This article examines how the concept of human rights of people with disabilities is introduced, localized, reinterpreted, and contextualized in religious conservative communities. By analyzing the case of Jewish ultra-orthodox (Haredi) communities in Israel, the article illuminates the stakehold-ers’ translation tactics that result in hybridization of transnational and local ideas. Professionals in social and therapeutic fields play a decisive role in this process. While prior research has depicted localization as a pragmatic compromise on the part of the localizers, this case demonstrates that in religious contexts localization is not a constraint but reflects an essential connection between distinct moral worlds.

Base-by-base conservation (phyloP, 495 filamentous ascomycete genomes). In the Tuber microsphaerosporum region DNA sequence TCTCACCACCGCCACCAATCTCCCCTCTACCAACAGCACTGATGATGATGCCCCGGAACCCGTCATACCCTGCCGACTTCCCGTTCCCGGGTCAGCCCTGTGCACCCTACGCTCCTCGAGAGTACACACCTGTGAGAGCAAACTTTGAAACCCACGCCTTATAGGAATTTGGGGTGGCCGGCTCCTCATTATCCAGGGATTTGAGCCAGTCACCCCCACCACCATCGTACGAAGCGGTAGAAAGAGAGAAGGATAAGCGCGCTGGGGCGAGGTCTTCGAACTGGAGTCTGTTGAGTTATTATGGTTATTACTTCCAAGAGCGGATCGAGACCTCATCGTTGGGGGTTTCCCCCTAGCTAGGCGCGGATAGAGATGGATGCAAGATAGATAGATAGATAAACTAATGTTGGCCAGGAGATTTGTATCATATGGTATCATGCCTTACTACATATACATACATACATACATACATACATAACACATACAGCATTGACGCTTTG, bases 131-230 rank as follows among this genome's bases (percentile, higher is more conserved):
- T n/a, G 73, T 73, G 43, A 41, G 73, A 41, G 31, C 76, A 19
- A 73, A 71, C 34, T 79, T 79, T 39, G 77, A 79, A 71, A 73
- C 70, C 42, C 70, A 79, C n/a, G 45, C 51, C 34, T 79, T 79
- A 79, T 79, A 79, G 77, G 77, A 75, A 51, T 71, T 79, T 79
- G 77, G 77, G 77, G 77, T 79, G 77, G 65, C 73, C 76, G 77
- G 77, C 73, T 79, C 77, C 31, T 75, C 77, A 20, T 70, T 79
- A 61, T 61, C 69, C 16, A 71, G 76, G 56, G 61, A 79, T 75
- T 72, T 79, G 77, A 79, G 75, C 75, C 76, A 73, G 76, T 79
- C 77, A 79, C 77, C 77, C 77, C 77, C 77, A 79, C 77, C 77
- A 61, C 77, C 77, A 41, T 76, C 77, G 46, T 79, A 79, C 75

ASJC Scopus subject areas
- Sociology and Political Science
- Social Sciences (miscellaneous)